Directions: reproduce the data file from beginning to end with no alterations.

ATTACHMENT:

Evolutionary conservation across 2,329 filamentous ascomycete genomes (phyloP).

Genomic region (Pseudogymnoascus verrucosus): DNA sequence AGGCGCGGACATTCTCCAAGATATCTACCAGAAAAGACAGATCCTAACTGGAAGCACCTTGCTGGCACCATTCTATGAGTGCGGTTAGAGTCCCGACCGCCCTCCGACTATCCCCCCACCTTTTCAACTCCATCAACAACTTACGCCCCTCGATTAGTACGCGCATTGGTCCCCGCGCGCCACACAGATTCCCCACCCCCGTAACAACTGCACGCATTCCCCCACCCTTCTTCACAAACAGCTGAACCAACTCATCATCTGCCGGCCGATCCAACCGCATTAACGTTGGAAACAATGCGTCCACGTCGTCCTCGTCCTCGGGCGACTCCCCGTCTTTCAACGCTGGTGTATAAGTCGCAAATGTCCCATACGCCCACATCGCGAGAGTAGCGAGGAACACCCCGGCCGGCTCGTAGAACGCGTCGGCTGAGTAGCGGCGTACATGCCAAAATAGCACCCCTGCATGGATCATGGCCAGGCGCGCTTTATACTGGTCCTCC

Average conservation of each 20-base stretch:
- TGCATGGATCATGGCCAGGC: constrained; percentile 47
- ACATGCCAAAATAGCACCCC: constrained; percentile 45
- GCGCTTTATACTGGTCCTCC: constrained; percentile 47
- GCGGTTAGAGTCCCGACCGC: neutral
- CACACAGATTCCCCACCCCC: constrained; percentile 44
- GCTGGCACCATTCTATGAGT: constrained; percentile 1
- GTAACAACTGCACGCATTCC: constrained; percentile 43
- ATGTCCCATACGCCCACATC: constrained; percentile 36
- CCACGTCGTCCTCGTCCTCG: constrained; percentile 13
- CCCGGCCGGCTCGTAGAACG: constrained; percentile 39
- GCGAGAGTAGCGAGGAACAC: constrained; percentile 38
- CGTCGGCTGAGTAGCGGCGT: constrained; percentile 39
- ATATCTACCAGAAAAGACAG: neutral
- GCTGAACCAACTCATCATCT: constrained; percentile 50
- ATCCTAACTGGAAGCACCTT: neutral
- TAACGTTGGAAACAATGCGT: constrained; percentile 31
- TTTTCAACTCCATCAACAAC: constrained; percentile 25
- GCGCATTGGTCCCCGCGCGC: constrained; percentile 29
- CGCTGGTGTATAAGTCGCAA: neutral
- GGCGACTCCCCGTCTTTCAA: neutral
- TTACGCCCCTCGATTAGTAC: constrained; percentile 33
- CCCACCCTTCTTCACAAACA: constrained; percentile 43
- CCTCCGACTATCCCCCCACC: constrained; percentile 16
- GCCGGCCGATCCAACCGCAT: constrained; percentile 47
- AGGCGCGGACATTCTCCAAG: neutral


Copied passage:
Evolutionary conservation across 2,329 filamentous ascomycete genomes (phyloP).

Genomic region (Pseudogymnoascus verrucosus): DNA sequence AGGCGCGGACATTCTCCAAGATATCTACCAGAAAAGACAGATCCTAACTGGAAGCACCTTGCTGGCACCATTCTATGAGTGCGGTTAGAGTCCCGACCGCCCTCCGACTATCCCCCCACCTTTTCAACTCCATCAACAACTTACGCCCCTCGATTAGTACGCGCATTGGTCCCCGCGCGCCACACAGATTCCCCACCCCCGTAACAACTGCACGCATTCCCCCACCCTTCTTCACAAACAGCTGAACCAACTCATCATCTGCCGGCCGATCCAACCGCATTAACGTTGGAAACAATGCGTCCACGTCGTCCTCGTCCTCGGGCGACTCCCCGTCTTTCAACGCTGGTGTATAAGTCGCAAATGTCCCATACGCCCACATCGCGAGAGTAGCGAGGAACACCCCGGCCGGCTCGTAGAACGCGTCGGCTGAGTAGCGGCGTACATGCCAAAATAGCACCCCTGCATGGATCATGGCCAGGCGCGCTTTATACTGGTCCTCC

Average conservation of each 20-base stretch:
- TGCATGGATCATGGCCAGGC: constrained; percentile 47
- ACATGCCAAAATAGCACCCC: constrained; percentile 45
- GCGCTTTATACTGGTCCTCC: constrained; percentile 47
- GCGGTTAGAGTCCCGACCGC: neutral
- CACACAGATTCCCCACCCCC: constrained; percentile 44
- GCTGGCACCATTCTATGAGT: constrained; percentile 1
- GTAACAACTGCACGCATTCC: constrained; percentile 43
- ATGTCCCATACGCCCACATC: constrained; percentile 36
- CCACGTCGTCCTCGTCCTCG: constrained; percentile 13
- CCCGGCCGGCTCGTAGAACG: constrained; percentile 39
- GCGAGAGTAGCGAGGAACAC: constrained; percentile 38
- CGTCGGCTGAGTAGCGGCGT: constrained; percentile 39
- ATATCTACCAGAAAAGACAG: neutral
- GCTGAACCAACTCATCATCT: constrained; percentile 50
- ATCCTAACTGGAAGCACCTT: neutral
- TAACGTTGGAAACAATGCGT: constrained; percentile 31
- TTTTCAACTCCATCAACAAC: constrained; percentile 25
- GCGCATTGGTCCCCGCGCGC: constrained; percentile 29
- CGCTGGTGTATAAGTCGCAA: neutral
- GGCGACTCCCCGTCTTTCAA: neutral
- TTACGCCCCTCGATTAGTAC: constrained; percentile 33
- CCCACCCTTCTTCACAAACA: constrained; percentile 43
- CCTCCGACTATCCCCCCACC: constrained; percentile 16
- GCCGGCCGATCCAACCGCAT: constrained; percentile 47
- AGGCGCGGACATTCTCCAAG: neutral